Student artwork of Rustons building

Key Information

Full-time

1 year

Typical Offer

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Campus

Brayford Pool

Validation Status

Validated

Fees

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Course Code

INARDSMA

MA Interior Architecture and Design

This course adopts a research-engaged design approach and is largely project based.

Our Alumni Scholarship can reduce fees by up to 20 per cent for UK students. See our Scholarship and Bursaries page for more information.

Key Information

Full-time

1 year

Typical Offer

View

Campus

Brayford Pool

Validation Status

Validated

Fees

View

Course Code

INARDSMA

Welcome to MA Interior Architecture and Design

This MA programme is designed for art, architecture, and design graduates who wish to specialise in creative approaches to the making of interior. The programme works contextually and aims to provide adaptive response to under-utilised built-heritage at risk.

The design studio is the vehicle for the delivery of a teaching and learning strategy which is largely project-based. This allows for the presentation of the studio as a simulated interior architecture and design consultancy. Students act as design associates in a firm with an established ethos, knowledge base, culture, documentation standards, and design approach under the direction of a team of managers.

It is foreseen that this approach will produce an enabling and encouraging work environment, which respects individual well-being, sets realistic expectations, and allows for personal development and growth.

The programme offers two pathways: Treatise by Practice and Treatise by Research; both pathways are designed to provide a platform to progress to further employment in interior consultancies or to advanced study at doctoral level.

The programme also features an optional Work Placement Year, which aims to give students a continuous experience of full-time work in an interiors practice, augmenting the simulated practice which is followed in the programme. More information is available the Work Placement Year section.

How You Study

MA Interior Architecture and Design is a full-time course with two intakes: in October and in February.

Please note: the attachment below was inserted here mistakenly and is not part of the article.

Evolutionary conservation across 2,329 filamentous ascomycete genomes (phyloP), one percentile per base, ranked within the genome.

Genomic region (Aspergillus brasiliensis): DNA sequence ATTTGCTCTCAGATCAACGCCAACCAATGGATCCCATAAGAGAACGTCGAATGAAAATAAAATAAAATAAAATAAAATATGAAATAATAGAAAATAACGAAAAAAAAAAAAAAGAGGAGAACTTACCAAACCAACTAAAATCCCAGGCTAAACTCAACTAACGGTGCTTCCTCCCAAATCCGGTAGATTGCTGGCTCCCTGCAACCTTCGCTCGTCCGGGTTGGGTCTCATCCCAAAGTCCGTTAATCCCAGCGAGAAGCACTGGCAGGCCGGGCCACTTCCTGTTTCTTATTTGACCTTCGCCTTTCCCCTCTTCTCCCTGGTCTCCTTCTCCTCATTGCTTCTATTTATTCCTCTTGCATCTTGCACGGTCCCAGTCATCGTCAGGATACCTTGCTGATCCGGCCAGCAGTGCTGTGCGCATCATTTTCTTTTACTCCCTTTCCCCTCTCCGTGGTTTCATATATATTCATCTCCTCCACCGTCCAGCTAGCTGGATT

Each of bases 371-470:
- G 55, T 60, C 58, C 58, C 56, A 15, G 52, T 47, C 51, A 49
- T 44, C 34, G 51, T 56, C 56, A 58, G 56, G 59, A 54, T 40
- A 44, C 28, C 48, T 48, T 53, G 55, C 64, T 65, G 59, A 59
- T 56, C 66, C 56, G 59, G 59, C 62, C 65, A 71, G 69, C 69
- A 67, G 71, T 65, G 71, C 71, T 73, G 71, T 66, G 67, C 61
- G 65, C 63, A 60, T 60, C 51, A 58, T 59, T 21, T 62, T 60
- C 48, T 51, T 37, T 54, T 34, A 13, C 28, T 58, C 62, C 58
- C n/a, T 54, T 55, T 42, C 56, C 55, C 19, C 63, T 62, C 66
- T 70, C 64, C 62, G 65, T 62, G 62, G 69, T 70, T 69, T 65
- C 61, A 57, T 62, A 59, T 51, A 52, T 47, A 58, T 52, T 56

All students enrol on the Master's programme. You may then elect to take a stage qualification or pursue the full programme. The full programme comprises of four compulsory modules. There are no elective modules.

The programme offers two pathways: Treatise by Practice and Treatise by Research; both pathways are designed to provide a platform to progress to further employment in interior consultancies or to advanced study at doctoral level. In both pathways, students will partake in research and design activities.

Postgraduate level study involves a significant proportion of independent study, exploring the material covered in studio, lectures, and seminars. As a general guide, for every hour spent in class, students are expected to spend at least three hours in independent study. This is a full-time programme and students are expected to dedicate 40 hour per week to the course. For more detailed information, please contact the Programme Leader.

Delivery:

Contact Sessions (25%)

- Seminar: a classroom session focussing on a particular topic or project; typically a tutor-led group discussion.
- Tutorial: a meeting involving one-to-one supervision, with feedback or detailed discussion. Students must be prepared and bring discussion points/agenda items and project management documentation.
- Supervised work: students work independently but under supervision in a studio.
- Peer-to-peer: students explain their ideas to each other and participate in shared learning/working activities.
- Charrettes: students participate in directed design activities/exercises under supervision.

Self-directed learning (75%)

- Fieldwork: practical work conducted at an external site; such as building surveys, accessing archival information (physical and digital), and other forms of data collection.
- Projects: students plan and execute their own projects.
- Library: students conduct independent reviews of subject literature in the library.
- E-learning: students complete prescribed online learning activities in their own time.

Studio meetings take place on Mondays, and studio work on Fridays. Research seminars are presented on a Monday for the first six weeks in Term 1 and 2. These are supported with theory seminars for the first six weeks in Term 1 and 2. Fieldwork and self-directed study is scheduled for the remainder.

Work Placement Year